Many firms are rethinking their business strategies right now in an effort to save money. Even companies whose profits are flat or positive feel the pressure to save and, more importantly, maintain a fiscally responsible game face in the name of shareholders and public image.
In some cases, events are being cut, leaving all types of programs -- even major conferences, with thousands of attendees and years of revenue-generating history -- vulnerable to elimination.
But before your firm follows suit, consider the following points. Sparing an important event from the ax could save critical revenue -- not to mention your job. Planners with negotiation acumen, accounting skills and contract savvy will be the most valuable in this new, economically parched environment.
A so-called liability audit approximates the total liability of your project, should you cancel your event for any reason. Ideally, you have prepared such an audit from day one and have updated it every month or so. You should be able to rattle off rough cancellation damages upon request at any point in time during the life cycle of your event.
Note: While in the past a force majeure clause tilted liability in your favor, it rarely mitigates overall liability these days. That's because the "acts of God" that define force majeure have become stricter. For example, if an airport is wiped out in a hurricane, the venue might argue that guests could have flown into another airport, or traveled via train or car.
A quality liability audit takes into account both actual costs and perceived damages. How much is it really going to cost you to cancel? Could your company suffer irreversible damage if you suddenly go silent in the marketplace?
Generally, events worth saving fall into at least two of the following categories: face-to-face client meetings, planning or strategy meetings, revenue-generating events and training. One also can argue for the morale-boosting value of the sales incentive; a number of firms are taking the conservative strategy of postponing incentive trips or offering cash/merchandise in place of travel at present.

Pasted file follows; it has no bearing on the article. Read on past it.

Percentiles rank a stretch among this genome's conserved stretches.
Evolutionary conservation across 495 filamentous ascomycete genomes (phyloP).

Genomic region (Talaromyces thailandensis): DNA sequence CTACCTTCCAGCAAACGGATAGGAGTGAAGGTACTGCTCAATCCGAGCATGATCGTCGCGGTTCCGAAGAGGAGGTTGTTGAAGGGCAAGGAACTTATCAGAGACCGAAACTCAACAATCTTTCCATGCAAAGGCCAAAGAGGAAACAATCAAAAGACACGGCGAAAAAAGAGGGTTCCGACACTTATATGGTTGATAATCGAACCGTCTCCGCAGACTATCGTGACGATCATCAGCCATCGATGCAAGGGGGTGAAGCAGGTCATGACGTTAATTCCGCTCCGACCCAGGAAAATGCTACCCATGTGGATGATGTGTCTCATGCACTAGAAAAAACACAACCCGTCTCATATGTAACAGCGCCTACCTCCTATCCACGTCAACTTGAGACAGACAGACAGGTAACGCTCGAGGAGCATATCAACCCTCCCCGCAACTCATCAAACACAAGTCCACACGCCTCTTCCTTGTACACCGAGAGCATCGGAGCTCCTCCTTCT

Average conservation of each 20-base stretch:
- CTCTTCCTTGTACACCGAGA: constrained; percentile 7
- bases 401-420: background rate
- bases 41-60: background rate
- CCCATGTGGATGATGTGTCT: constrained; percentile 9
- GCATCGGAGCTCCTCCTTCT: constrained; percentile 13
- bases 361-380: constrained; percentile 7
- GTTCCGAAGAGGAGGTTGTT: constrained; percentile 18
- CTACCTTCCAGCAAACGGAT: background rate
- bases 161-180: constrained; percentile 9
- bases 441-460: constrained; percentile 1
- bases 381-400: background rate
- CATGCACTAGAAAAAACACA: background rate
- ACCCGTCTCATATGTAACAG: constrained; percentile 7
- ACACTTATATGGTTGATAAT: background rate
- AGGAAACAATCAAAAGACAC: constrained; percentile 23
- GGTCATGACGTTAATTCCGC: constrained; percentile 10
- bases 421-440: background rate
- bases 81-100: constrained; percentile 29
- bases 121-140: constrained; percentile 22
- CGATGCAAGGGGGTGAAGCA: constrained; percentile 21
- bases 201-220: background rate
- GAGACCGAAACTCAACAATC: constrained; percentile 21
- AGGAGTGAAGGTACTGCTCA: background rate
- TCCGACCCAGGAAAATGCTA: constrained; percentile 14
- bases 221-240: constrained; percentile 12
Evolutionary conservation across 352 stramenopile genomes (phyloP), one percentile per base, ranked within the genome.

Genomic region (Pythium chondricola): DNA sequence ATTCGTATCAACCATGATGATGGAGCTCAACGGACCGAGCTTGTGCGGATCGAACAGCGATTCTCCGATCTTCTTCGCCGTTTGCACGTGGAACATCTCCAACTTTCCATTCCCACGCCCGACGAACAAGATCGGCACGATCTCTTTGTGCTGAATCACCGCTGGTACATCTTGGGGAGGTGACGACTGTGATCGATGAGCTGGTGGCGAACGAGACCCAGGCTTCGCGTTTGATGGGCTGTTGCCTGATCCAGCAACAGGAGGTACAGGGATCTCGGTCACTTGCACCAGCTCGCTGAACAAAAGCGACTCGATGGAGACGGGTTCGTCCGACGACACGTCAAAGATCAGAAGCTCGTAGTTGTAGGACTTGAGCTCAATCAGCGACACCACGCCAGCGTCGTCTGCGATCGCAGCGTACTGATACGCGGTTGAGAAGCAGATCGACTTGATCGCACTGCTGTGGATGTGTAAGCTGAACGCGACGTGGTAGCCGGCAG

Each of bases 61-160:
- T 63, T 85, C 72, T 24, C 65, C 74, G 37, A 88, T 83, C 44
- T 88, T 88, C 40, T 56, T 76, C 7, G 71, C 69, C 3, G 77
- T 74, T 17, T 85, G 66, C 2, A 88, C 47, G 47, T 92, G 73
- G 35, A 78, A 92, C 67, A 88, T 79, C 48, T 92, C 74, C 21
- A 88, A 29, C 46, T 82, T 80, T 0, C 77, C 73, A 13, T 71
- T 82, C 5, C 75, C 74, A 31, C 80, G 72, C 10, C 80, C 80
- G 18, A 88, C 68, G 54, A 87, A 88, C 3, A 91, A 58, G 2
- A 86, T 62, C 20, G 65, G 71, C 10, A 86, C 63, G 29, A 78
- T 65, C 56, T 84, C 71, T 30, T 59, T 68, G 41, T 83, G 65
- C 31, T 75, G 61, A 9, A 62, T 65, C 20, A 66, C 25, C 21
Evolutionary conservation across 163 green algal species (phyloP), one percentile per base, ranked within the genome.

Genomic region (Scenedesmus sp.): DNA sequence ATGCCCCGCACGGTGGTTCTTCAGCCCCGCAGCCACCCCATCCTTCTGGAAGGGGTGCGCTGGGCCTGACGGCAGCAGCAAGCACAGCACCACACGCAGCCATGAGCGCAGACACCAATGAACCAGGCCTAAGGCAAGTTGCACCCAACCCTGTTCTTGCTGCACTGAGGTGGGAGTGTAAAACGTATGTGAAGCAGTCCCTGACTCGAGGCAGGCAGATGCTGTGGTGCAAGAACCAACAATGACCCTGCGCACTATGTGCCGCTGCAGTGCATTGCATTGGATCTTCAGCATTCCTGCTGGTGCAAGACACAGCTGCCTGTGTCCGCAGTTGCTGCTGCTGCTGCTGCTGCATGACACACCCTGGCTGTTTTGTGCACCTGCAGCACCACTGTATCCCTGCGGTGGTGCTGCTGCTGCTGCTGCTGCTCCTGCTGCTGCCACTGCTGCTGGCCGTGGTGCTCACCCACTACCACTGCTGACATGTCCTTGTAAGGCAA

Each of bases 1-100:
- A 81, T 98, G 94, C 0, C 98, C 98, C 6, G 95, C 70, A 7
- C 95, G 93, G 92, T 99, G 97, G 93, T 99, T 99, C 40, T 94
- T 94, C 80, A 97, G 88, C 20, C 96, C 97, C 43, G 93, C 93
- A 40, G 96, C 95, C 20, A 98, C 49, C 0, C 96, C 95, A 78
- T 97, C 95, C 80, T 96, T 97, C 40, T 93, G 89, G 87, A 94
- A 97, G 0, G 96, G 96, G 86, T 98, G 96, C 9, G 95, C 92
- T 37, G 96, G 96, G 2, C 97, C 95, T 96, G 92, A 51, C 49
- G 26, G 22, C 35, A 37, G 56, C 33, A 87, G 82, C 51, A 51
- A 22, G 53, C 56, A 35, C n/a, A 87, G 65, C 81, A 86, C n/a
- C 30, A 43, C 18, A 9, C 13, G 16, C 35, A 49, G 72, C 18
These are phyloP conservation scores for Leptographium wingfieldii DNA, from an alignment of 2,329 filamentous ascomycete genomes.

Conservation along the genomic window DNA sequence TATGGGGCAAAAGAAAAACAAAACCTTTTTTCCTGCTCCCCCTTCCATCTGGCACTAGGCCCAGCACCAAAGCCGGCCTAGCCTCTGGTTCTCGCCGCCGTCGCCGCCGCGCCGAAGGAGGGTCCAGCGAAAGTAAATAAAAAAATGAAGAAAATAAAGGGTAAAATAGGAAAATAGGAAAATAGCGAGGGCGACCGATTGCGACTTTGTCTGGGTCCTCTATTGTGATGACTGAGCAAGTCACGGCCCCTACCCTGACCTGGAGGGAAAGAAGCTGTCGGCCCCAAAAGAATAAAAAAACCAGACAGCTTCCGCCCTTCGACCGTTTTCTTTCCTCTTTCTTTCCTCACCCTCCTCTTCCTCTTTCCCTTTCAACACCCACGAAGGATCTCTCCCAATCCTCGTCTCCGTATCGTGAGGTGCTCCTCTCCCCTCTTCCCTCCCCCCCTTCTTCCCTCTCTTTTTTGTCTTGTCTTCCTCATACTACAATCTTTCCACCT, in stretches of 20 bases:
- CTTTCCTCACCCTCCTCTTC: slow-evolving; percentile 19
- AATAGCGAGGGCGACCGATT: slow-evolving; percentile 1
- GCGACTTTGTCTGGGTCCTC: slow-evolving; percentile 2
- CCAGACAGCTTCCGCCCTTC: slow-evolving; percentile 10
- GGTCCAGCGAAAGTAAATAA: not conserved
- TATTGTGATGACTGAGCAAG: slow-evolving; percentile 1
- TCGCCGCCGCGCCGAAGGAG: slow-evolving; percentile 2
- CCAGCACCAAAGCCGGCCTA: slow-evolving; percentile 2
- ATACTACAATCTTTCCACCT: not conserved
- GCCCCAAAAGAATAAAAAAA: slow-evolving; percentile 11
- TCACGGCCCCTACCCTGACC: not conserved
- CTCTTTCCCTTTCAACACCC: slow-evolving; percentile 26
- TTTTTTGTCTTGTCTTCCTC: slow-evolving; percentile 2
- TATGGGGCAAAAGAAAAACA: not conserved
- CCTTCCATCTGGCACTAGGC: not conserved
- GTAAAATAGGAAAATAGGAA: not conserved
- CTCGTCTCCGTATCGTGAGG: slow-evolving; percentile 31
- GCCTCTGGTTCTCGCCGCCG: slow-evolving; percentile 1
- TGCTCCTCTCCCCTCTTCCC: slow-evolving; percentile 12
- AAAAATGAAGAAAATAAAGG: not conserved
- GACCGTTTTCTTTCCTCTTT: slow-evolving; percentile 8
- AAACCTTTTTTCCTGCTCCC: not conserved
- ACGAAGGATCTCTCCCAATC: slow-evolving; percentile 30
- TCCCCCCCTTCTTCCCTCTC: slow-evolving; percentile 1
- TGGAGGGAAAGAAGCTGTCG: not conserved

Product launches should be examined on an individual basis; some products and services, such as those tied to job growth, economic stimulus or infrastructure, are critical during a downturn. In other cases, launches can be postponed until the economy improves.
Cancellation isn't the only option firms have for trimming meeting costs. Scaling back on an event can be a viable alternative, as long as it doesn't sacrifice the image or integrity of the conference.
The following changes can save up to half of total event costs.
• Move the event locally and/or closer to the majority of the participants.
• Eliminate food and beverage (have attendees pay for their own), or cut back to bare minimums.
• Shorten the meeting by a day.
• Trim the number of required attendees to the bare minimum.
If you do decide to cancel the event, determine how you will handle damage control. Explain to all involved why you have opted to cancel, express disappointment, end on a positive note and make sure to include contact information. Be prepared to deal with particularly angry attendees, exhibitors, sponsors and/or vendors.
Be sure to pay vendors (especially small businesses) for the work they already have done and cover any expenses they have incurred; it is the ethical thing to do.
Louise M. Felsher, CMP, CMM, is a principal consultant for San Carlos, Calif.-based Ellipses Strategic Marketing.